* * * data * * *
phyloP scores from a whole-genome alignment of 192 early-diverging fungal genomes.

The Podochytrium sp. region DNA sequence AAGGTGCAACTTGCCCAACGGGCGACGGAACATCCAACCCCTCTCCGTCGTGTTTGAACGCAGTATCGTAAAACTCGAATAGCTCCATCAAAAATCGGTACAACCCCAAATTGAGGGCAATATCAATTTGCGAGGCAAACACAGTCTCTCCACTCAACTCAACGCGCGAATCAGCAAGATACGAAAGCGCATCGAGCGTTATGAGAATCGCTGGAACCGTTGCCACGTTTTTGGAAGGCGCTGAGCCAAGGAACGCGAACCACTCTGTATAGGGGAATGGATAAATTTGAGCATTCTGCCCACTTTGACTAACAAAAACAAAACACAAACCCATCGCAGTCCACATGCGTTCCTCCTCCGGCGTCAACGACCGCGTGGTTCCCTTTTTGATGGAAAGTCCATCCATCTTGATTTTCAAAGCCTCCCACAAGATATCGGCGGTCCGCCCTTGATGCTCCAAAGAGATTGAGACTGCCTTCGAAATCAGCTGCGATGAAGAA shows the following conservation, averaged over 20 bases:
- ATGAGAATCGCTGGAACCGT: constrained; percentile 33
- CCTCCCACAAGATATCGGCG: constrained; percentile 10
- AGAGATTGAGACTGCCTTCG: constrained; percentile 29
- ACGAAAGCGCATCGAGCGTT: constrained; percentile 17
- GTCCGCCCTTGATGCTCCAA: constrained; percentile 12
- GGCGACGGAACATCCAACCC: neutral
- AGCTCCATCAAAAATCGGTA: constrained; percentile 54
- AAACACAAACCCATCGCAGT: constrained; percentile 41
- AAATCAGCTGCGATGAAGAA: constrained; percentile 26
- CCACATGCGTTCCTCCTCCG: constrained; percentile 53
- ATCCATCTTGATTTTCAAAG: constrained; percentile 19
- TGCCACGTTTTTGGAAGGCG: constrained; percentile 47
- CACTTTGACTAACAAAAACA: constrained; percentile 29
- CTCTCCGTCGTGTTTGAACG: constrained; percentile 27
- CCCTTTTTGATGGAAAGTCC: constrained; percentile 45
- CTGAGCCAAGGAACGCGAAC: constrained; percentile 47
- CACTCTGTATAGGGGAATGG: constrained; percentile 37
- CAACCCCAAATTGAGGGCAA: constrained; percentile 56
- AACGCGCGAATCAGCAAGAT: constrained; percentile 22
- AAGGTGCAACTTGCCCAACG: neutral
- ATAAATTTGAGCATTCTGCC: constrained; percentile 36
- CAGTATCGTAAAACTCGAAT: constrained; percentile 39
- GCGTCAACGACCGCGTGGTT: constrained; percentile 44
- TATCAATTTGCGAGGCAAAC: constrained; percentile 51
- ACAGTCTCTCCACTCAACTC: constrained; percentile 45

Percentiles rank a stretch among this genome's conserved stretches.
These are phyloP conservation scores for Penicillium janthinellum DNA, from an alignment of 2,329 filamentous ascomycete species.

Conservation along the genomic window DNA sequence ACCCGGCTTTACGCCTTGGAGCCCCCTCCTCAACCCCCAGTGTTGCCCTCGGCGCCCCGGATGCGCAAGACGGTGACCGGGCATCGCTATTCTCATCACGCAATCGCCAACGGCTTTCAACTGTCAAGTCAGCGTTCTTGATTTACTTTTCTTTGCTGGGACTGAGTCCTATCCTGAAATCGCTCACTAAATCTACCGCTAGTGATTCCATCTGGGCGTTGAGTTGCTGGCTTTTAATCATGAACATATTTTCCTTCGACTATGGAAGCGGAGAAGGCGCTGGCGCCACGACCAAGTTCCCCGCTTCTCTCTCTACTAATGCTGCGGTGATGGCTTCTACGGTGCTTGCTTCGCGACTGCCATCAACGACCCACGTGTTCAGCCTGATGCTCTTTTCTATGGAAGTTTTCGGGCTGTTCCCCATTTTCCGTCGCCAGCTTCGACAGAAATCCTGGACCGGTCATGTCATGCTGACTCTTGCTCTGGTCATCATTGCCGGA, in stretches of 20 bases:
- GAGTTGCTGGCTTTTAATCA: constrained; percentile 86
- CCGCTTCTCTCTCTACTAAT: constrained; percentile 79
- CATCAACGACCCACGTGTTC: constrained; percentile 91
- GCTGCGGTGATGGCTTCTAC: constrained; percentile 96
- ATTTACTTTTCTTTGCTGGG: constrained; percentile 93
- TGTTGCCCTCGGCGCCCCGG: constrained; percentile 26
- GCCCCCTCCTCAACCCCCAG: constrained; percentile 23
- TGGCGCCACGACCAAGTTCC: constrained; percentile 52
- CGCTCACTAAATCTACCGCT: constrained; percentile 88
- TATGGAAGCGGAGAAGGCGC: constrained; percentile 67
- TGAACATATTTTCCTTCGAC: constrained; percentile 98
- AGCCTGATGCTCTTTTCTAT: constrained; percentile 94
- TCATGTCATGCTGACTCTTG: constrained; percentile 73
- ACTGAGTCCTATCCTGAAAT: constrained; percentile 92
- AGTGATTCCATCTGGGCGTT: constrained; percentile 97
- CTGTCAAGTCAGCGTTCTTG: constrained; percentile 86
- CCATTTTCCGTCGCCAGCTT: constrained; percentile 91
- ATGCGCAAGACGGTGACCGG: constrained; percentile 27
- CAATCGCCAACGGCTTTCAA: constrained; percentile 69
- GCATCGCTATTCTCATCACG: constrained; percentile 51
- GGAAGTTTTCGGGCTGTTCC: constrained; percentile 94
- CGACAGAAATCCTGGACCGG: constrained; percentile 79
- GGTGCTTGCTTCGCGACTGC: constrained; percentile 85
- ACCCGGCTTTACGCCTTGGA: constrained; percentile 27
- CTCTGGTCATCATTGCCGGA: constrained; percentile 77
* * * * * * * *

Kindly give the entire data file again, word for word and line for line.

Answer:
phyloP scores from a whole-genome alignment of 192 early-diverging fungal genomes.

The Podochytrium sp. region DNA sequence AAGGTGCAACTTGCCCAACGGGCGACGGAACATCCAACCCCTCTCCGTCGTGTTTGAACGCAGTATCGTAAAACTCGAATAGCTCCATCAAAAATCGGTACAACCCCAAATTGAGGGCAATATCAATTTGCGAGGCAAACACAGTCTCTCCACTCAACTCAACGCGCGAATCAGCAAGATACGAAAGCGCATCGAGCGTTATGAGAATCGCTGGAACCGTTGCCACGTTTTTGGAAGGCGCTGAGCCAAGGAACGCGAACCACTCTGTATAGGGGAATGGATAAATTTGAGCATTCTGCCCACTTTGACTAACAAAAACAAAACACAAACCCATCGCAGTCCACATGCGTTCCTCCTCCGGCGTCAACGACCGCGTGGTTCCCTTTTTGATGGAAAGTCCATCCATCTTGATTTTCAAAGCCTCCCACAAGATATCGGCGGTCCGCCCTTGATGCTCCAAAGAGATTGAGACTGCCTTCGAAATCAGCTGCGATGAAGAA shows the following conservation, averaged over 20 bases:
- ATGAGAATCGCTGGAACCGT: constrained; percentile 33
- CCTCCCACAAGATATCGGCG: constrained; percentile 10
- AGAGATTGAGACTGCCTTCG: constrained; percentile 29
- ACGAAAGCGCATCGAGCGTT: constrained; percentile 17
- GTCCGCCCTTGATGCTCCAA: constrained; percentile 12
- GGCGACGGAACATCCAACCC: neutral
- AGCTCCATCAAAAATCGGTA: constrained; percentile 54
- AAACACAAACCCATCGCAGT: constrained; percentile 41
- AAATCAGCTGCGATGAAGAA: constrained; percentile 26
- CCACATGCGTTCCTCCTCCG: constrained; percentile 53
- ATCCATCTTGATTTTCAAAG: constrained; percentile 19
- TGCCACGTTTTTGGAAGGCG: constrained; percentile 47
- CACTTTGACTAACAAAAACA: constrained; percentile 29
- CTCTCCGTCGTGTTTGAACG: constrained; percentile 27
- CCCTTTTTGATGGAAAGTCC: constrained; percentile 45
- CTGAGCCAAGGAACGCGAAC: constrained; percentile 47
- CACTCTGTATAGGGGAATGG: constrained; percentile 37
- CAACCCCAAATTGAGGGCAA: constrained; percentile 56
- AACGCGCGAATCAGCAAGAT: constrained; percentile 22
- AAGGTGCAACTTGCCCAACG: neutral
- ATAAATTTGAGCATTCTGCC: constrained; percentile 36
- CAGTATCGTAAAACTCGAAT: constrained; percentile 39
- GCGTCAACGACCGCGTGGTT: constrained; percentile 44
- TATCAATTTGCGAGGCAAAC: constrained; percentile 51
- ACAGTCTCTCCACTCAACTC: constrained; percentile 45

Percentiles rank a stretch among this genome's conserved stretches.
These are phyloP conservation scores for Penicillium janthinellum DNA, from an alignment of 2,329 filamentous ascomycete species.

Conservation along the genomic window DNA sequence ACCCGGCTTTACGCCTTGGAGCCCCCTCCTCAACCCCCAGTGTTGCCCTCGGCGCCCCGGATGCGCAAGACGGTGACCGGGCATCGCTATTCTCATCACGCAATCGCCAACGGCTTTCAACTGTCAAGTCAGCGTTCTTGATTTACTTTTCTTTGCTGGGACTGAGTCCTATCCTGAAATCGCTCACTAAATCTACCGCTAGTGATTCCATCTGGGCGTTGAGTTGCTGGCTTTTAATCATGAACATATTTTCCTTCGACTATGGAAGCGGAGAAGGCGCTGGCGCCACGACCAAGTTCCCCGCTTCTCTCTCTACTAATGCTGCGGTGATGGCTTCTACGGTGCTTGCTTCGCGACTGCCATCAACGACCCACGTGTTCAGCCTGATGCTCTTTTCTATGGAAGTTTTCGGGCTGTTCCCCATTTTCCGTCGCCAGCTTCGACAGAAATCCTGGACCGGTCATGTCATGCTGACTCTTGCTCTGGTCATCATTGCCGGA, in stretches of 20 bases:
- GAGTTGCTGGCTTTTAATCA: constrained; percentile 86
- CCGCTTCTCTCTCTACTAAT: constrained; percentile 79
- CATCAACGACCCACGTGTTC: constrained; percentile 91
- GCTGCGGTGATGGCTTCTAC: constrained; percentile 96
- ATTTACTTTTCTTTGCTGGG: constrained; percentile 93
- TGTTGCCCTCGGCGCCCCGG: constrained; percentile 26
- GCCCCCTCCTCAACCCCCAG: constrained; percentile 23
- TGGCGCCACGACCAAGTTCC: constrained; percentile 52
- CGCTCACTAAATCTACCGCT: constrained; percentile 88
- TATGGAAGCGGAGAAGGCGC: constrained; percentile 67
- TGAACATATTTTCCTTCGAC: constrained; percentile 98
- AGCCTGATGCTCTTTTCTAT: constrained; percentile 94
- TCATGTCATGCTGACTCTTG: constrained; percentile 73
- ACTGAGTCCTATCCTGAAAT: constrained; percentile 92
- AGTGATTCCATCTGGGCGTT: constrained; percentile 97
- CTGTCAAGTCAGCGTTCTTG: constrained; percentile 86
- CCATTTTCCGTCGCCAGCTT: constrained; percentile 91
- ATGCGCAAGACGGTGACCGG: constrained; percentile 27
- CAATCGCCAACGGCTTTCAA: constrained; percentile 69
- GCATCGCTATTCTCATCACG: constrained; percentile 51
- GGAAGTTTTCGGGCTGTTCC: constrained; percentile 94
- CGACAGAAATCCTGGACCGG: constrained; percentile 79
- GGTGCTTGCTTCGCGACTGC: constrained; percentile 85
- ACCCGGCTTTACGCCTTGGA: constrained; percentile 27
- CTCTGGTCATCATTGCCGGA: constrained; percentile 77